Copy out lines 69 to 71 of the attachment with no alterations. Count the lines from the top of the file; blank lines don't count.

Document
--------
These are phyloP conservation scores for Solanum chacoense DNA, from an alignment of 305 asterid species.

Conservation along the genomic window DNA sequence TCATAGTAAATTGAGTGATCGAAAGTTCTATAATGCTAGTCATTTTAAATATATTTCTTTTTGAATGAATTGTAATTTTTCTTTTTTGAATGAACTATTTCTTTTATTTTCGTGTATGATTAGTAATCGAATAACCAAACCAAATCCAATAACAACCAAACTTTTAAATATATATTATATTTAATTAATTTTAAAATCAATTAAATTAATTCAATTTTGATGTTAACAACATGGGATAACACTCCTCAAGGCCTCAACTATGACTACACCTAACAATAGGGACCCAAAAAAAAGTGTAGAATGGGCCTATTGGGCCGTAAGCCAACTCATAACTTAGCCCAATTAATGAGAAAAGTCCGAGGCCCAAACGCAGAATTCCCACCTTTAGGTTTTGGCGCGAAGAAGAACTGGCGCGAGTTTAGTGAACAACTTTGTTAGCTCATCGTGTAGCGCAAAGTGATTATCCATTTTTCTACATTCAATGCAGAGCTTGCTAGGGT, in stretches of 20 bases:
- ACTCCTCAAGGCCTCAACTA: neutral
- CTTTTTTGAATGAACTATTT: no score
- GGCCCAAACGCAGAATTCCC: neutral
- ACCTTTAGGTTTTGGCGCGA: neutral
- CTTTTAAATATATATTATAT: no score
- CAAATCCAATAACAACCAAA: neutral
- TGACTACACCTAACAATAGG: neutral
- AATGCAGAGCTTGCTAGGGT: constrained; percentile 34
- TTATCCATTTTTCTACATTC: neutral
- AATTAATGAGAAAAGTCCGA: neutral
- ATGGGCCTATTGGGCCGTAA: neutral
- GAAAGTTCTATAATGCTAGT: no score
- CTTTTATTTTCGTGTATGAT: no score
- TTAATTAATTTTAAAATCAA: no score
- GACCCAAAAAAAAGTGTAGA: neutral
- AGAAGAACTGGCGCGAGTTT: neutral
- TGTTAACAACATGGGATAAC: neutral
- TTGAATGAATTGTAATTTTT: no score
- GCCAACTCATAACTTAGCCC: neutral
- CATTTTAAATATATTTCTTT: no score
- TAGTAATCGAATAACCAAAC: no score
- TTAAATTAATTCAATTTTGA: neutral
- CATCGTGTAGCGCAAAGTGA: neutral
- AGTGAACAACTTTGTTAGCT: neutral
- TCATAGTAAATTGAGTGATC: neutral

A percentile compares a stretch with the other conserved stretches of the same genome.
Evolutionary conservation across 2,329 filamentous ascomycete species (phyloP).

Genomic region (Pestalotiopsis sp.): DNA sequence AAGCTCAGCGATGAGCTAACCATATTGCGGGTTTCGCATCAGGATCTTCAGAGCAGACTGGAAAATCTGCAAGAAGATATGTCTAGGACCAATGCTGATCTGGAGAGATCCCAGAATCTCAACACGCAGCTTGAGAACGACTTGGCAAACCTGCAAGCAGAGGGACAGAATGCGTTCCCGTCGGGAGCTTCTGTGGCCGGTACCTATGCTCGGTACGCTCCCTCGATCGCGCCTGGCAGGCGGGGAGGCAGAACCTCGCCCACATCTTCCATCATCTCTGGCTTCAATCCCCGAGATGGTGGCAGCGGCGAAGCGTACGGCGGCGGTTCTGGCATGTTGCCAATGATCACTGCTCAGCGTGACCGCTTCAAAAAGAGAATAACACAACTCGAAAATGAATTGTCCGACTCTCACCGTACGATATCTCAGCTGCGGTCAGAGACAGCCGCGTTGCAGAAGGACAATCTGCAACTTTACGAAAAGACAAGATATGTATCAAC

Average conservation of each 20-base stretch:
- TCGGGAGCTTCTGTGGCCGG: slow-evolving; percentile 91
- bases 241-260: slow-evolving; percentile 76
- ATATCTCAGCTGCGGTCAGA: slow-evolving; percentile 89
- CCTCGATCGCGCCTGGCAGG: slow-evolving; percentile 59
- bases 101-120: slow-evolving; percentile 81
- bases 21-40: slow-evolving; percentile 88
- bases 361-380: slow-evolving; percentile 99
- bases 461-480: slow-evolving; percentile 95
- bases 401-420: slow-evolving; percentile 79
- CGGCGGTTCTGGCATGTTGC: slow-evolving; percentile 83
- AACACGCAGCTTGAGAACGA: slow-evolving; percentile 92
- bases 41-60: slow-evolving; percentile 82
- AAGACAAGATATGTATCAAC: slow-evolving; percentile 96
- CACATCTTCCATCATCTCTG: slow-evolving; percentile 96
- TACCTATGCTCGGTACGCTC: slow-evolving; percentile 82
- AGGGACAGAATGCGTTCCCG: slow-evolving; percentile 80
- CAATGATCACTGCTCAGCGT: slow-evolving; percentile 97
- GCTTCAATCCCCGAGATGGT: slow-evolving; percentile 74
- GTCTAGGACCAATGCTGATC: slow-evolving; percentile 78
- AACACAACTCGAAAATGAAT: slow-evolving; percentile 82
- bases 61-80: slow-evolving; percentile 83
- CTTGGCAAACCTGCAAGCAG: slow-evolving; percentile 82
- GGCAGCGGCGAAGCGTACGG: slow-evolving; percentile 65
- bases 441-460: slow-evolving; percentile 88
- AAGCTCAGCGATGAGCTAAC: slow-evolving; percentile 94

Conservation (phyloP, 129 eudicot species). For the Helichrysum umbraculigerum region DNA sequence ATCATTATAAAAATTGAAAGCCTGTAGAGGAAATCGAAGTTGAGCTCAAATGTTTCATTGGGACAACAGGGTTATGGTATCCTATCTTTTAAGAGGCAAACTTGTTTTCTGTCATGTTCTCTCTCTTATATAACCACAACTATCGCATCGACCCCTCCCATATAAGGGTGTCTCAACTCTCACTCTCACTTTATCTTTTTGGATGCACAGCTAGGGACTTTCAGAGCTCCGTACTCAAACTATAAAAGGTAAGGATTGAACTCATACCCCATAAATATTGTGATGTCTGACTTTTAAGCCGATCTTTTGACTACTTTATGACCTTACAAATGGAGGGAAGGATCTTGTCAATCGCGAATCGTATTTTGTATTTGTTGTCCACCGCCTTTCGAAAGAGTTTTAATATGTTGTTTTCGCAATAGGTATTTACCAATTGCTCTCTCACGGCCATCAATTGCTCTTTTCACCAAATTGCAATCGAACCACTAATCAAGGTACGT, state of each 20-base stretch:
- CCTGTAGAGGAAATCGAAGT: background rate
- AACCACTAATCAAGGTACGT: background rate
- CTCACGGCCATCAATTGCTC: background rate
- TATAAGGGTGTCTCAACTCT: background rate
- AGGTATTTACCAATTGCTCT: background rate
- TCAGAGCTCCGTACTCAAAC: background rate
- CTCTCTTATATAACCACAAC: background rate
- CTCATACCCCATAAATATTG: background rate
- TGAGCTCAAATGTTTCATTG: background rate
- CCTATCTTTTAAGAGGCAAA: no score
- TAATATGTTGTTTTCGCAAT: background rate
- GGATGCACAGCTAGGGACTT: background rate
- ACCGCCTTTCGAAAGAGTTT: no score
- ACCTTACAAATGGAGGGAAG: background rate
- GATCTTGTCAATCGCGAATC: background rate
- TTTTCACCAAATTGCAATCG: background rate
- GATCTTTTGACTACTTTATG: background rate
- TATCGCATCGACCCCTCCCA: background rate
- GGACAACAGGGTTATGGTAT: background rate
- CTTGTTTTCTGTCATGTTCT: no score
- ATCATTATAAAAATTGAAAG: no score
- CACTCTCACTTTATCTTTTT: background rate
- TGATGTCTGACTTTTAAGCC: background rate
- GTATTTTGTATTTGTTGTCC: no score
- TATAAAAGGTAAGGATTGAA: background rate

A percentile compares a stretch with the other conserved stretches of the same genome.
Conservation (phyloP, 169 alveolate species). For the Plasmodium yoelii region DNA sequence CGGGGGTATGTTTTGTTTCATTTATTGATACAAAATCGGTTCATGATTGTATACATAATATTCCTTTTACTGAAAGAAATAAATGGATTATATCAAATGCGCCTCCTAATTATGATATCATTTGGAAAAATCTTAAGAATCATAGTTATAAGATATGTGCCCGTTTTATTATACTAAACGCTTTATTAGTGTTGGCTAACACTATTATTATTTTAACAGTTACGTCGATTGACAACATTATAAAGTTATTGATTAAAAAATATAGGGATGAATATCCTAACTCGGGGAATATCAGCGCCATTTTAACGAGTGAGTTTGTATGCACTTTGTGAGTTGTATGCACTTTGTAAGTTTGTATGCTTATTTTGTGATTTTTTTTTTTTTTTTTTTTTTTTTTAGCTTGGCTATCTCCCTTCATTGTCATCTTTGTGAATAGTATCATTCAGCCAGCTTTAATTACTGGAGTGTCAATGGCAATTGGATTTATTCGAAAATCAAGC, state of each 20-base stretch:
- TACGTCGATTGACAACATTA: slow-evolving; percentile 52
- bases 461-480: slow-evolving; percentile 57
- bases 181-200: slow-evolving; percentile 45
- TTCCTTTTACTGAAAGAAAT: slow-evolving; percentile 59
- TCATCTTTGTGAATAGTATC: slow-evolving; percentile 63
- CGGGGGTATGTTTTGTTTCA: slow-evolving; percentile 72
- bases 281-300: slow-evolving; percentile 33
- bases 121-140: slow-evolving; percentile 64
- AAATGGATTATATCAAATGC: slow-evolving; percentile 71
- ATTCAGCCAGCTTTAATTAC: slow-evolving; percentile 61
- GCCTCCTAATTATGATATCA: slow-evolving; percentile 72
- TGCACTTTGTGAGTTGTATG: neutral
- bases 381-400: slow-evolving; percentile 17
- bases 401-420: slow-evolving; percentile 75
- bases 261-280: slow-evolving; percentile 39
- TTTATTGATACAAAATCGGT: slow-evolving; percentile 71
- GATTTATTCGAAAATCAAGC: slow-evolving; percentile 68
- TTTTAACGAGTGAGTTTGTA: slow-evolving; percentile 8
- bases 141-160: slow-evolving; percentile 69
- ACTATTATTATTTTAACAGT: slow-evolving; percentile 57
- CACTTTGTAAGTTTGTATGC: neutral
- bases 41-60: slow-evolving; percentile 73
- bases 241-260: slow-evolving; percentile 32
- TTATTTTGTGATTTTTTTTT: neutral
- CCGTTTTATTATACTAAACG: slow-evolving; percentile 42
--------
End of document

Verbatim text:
- GGATGCACAGCTAGGGACTT: background rate
- ACCGCCTTTCGAAAGAGTTT: no score
- ACCTTACAAATGGAGGGAAG: background rate